A model for the world
Meghan Martin | Friday, September 12, 2003
On a day when Americans remember only fear, he spoke of hope.
At a time when revenge is often seen as the only solution, he spoke of peace.
Archbishop Emeritus Desmond Mpilo Tutu addressed a crowd yesterday that spilled out the doors of McKenna Hall and across the quad into DeBartolo, where students, faculty and community members watched on a closed-circuit television system.
Tutu was the keynote speaker for the Kroc Institute for International Peace Studies’ “Peacebuilding After Peace Accords” conference, the culmination of a three-year initiative by the Institute’s Research Initiative on the Resolution of Ethnic Conflict that examined the issue of building lasting peace in the aftermath of political and civil unrest.
The audience, which numbered in the hundreds, assembled to hear the 1984 Nobel Peace Prize winner present a lecture entitled “The Struggle for Social Justice in Post-Apartheid South Africa,” but Tutu’s message reached far beyond the boundaries of his native land.
He said that the experience of South Africa can be a model for the rest of the world.
“God takes this unlikely, totally unexpected lot – God says, ‘Yes, they can be – they will be a beacon of hope,'” he said. “If it can happen in South Africa, it can happen anywhere.”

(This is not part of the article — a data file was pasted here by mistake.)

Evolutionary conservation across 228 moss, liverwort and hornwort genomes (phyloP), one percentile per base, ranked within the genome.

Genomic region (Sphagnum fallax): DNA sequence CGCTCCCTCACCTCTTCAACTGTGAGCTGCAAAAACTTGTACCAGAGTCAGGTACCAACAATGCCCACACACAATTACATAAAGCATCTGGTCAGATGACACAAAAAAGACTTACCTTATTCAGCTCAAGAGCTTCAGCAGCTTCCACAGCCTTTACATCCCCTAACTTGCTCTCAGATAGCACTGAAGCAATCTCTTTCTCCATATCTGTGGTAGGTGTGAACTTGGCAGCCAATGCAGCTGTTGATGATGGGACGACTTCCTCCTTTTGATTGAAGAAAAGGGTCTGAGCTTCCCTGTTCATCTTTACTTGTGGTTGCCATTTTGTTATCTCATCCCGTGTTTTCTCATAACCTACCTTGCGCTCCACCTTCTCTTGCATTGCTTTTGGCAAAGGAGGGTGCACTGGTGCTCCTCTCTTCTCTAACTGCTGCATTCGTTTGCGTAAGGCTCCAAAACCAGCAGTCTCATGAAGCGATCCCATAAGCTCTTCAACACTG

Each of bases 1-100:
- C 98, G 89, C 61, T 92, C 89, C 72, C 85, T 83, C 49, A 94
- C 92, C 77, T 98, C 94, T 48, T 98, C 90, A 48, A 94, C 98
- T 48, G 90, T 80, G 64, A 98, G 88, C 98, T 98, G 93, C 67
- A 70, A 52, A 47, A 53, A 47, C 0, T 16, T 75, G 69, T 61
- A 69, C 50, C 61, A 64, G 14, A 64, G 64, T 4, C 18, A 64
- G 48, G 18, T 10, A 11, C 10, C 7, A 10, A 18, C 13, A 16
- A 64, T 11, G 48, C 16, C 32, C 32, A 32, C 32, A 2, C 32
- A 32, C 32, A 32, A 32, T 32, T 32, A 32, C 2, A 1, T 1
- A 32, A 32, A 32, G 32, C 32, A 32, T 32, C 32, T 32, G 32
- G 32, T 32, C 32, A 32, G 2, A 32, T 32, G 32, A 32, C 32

South Africa’s break from apartheid and the Afrikaner regime that sustained it was officially finalized in 1994 when, in a free election, the nation elected its first black president, Nelson Mandela. Tutu said that the country’s transition from shackles to freedom is an indication to other countries that peace and justice are both very possible.
“Nowhere in the world can anyone in the world say, ‘We have a problem that is intractable,'” he said. “God says to them: their [South Africa’s] nightmare ended; your nightmare will end, too. Peace is possible. Because it happened in South Africa, it can happen here.”
Above all others, Tutu should know.
Introduced by Kroc Institute for Peace Studies director Scott Appleby as “the world’s most visible icon of truth-telling and reconciliation,” Tutu has spent the 71 years of his life embroiled in Black South Africa’s struggle for freedom and recognition. An Anglican priest, he was elevated to the position of Archbishop in 1986, the highest station within his church, and used his station to act as a representative of his people to speak out against the social injustice and violence perpetrated under the system of apartheid.
His work, which gained international recognition for the fight against apartheid, prompted University President Edward Malloy to refer to him as “one of the world’s most prominent peacebuilders.”
“The successes of post-apartheid South Africa are in no small part due to his work,” Malloy said.
Despite such confident endorsements from Malloy and others across the globe, Tutu, who was greeted with a standing ovation as he walked to the stage of McKenna Hall’s auditorium, thanked the crowd for their part in South Africa’s liberation from apartheid.